Poetry is a form of literature that uses aesthetic and rhythmic qualities of language—such as phonaesthetics, sound symbolism, and metre—to evoke meanings in addition to, or in place of, the prosaic ostensible meaning.
This is the wikipedia definition of poetry.
I would argue that all poets are song writers. But not all songwriters are poets.
Jason Isbell is a poet.
I’ll admit I was worried about his new album. How do you follow up a work like Southeastern with its tight writing and subject matter? A work that opened up his life before and after re-hab and served it up like a confession. (Read my review here.)
Now to the particulars.
Let’s start with my favorite song on the album. Sped Trap Town is a story about living in small town America, sneaking “a bottle up the bleachers” to forget your name. The song is beautifully poignant and sad. It’s about family dysfunction (my favorite theme) and what is left in its wake. “I sign my name and say my last goodbye then realize, there’s nothing here that can’t be left behind,” Isbell sings and we all feel the hurt of that truth.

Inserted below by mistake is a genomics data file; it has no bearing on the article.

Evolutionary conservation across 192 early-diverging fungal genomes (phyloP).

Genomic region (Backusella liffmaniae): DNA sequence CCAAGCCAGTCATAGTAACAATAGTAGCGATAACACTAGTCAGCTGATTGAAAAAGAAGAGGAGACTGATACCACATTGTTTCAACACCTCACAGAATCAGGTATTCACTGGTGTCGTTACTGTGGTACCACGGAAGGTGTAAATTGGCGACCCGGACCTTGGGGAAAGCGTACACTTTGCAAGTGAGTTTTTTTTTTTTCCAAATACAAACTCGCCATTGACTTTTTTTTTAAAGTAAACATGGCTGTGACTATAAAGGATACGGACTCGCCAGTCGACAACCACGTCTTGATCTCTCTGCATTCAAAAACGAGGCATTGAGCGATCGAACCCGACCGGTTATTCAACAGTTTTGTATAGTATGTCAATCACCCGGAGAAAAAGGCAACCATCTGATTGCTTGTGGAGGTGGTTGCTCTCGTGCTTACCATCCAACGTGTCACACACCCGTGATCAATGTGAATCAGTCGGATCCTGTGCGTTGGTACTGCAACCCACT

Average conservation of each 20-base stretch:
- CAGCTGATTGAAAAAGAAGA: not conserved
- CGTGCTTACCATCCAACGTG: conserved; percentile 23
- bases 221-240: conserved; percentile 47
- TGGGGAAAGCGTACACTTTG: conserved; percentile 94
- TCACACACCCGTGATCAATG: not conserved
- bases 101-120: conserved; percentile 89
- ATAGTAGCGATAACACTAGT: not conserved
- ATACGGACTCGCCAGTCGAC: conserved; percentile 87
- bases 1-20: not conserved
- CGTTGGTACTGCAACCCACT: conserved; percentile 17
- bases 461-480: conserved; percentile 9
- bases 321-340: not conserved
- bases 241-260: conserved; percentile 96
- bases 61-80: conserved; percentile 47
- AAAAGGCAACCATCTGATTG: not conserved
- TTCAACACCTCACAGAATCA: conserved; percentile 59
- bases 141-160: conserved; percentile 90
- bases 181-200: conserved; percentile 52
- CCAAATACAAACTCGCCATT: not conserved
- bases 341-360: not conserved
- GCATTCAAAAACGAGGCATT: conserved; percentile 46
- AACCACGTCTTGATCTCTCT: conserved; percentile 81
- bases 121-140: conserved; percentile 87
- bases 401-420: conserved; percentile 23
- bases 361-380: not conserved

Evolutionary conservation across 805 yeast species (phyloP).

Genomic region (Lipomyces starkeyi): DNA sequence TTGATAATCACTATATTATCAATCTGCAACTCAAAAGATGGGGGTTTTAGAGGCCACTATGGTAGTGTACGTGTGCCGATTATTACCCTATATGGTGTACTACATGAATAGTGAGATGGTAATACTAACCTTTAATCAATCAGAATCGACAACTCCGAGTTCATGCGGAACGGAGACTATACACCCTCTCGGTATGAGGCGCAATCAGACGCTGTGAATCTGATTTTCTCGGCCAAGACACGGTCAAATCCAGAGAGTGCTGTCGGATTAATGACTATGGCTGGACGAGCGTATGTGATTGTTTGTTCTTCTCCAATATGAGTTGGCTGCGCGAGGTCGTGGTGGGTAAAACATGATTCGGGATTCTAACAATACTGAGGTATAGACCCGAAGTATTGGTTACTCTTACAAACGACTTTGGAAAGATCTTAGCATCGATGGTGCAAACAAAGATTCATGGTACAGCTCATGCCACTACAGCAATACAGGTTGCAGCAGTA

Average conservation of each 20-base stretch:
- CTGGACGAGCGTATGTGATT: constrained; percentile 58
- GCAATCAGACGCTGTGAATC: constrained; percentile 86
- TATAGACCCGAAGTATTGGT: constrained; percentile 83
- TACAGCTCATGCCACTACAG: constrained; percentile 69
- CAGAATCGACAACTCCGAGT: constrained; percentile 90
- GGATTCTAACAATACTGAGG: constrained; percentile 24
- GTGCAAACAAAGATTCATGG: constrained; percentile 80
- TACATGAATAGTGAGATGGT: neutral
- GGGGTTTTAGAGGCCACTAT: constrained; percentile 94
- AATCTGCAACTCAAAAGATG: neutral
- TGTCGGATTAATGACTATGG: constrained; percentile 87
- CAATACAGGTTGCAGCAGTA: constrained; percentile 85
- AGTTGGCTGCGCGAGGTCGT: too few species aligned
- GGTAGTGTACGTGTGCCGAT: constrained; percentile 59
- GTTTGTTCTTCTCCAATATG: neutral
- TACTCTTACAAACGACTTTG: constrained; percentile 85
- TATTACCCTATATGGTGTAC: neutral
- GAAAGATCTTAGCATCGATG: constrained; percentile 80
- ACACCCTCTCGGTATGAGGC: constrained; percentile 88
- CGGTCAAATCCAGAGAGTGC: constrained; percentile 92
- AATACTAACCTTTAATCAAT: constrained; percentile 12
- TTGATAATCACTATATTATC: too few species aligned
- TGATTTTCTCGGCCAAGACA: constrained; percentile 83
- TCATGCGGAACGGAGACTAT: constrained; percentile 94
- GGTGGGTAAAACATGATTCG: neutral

In 24 Frames, Isbell writes of the uncertainty of life. “You thought god was an architect now you know; he’s something like a pipe bomb waiting to blow.” Isbell performs the song on Conan O’Brian, here.
The title song, Something More Than Free, is an anthem for the working man. Listen to Isbell explain the song here.
All the songs on Isbell’s new offering are solid. No one can turn a phrase like Isbell. If you want to learn more about him, here’s the interview with Marc Maron on WTF.
There’s nothing more I can tell you about the record that Isbell can’t say better. Now, go and get Something More Than Free, and let me know what you think about Isbell’s work.